Here’s an example of a free drink from Starbucks. We like how they phrase the offer—rather than starting with “free coffee,” they claim, “this one’s on us.” It’s a nice way to say “thank you” to customers without sounding spammy by sprinkling the word “free” in the text.
6. Recover abandoned carts
While abandoned carts are not an issue in the offline world, they are a major concern for most e-commerce businesses. Not surprisingly, over 79 percent of all online shopping carts are abandoned, according to SaleCycle.
With all of the effort you put into acquiring new leads, you’d want to reclaim some of those who don’t complete their purchase to save your spent marketing efforts. You can accomplish this by sending out behavior-triggered messages designed to entice customers to return to your shop.
Cart abandonment emails are widely used by online retailers. They’re successful and easy to implement, particularly if the user’s reason for leaving the site isn’t due to the offer, but rather to some other distraction.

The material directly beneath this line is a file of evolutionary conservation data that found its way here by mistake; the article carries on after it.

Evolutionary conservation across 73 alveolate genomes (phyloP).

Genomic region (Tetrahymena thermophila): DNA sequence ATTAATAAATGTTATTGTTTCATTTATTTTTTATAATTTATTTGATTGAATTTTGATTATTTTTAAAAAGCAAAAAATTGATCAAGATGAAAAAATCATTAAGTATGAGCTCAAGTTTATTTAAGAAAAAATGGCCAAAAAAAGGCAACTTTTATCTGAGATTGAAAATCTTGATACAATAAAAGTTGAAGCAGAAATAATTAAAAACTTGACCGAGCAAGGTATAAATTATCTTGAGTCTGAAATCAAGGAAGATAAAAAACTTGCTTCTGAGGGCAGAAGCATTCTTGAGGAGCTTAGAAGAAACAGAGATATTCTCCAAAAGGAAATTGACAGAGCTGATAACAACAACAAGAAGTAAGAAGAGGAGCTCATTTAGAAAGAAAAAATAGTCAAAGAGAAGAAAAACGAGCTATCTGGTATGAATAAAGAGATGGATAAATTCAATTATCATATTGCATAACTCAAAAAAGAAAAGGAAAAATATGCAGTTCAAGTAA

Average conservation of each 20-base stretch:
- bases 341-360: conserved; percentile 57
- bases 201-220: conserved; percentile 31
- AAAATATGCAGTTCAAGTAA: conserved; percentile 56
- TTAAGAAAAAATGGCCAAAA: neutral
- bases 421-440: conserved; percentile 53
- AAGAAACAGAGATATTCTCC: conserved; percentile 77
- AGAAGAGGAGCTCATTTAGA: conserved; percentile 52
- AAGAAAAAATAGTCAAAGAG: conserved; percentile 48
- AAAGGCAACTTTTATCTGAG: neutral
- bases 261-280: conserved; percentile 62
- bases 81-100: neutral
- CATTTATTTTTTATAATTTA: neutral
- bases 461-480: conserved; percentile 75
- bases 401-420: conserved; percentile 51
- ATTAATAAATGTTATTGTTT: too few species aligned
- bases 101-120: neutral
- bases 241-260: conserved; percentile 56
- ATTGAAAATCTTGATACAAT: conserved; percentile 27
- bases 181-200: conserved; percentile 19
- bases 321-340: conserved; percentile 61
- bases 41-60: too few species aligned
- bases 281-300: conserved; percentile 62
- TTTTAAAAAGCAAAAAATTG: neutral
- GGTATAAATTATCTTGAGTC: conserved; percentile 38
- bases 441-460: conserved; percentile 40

7. Send birthday and anniversary emails
Everyone enjoys receiving presents, whether from relatives, coworkers, or even yourself. As a result, a customer’s birthday or anniversary may be a good time to offer a deal.
An automated email with a discount in celebration of your customer’s birthday will reinforce their feelings for your brand. Furthermore, they already believe they deserve a present, making it easier to convince them to buy something for themselves.
8. Use split testing
Split testing is the most effective method for determining the best-performing email campaign. The great thing is that you can test a variety of variables, including the name, subject line, content, call to action, submit time, and more.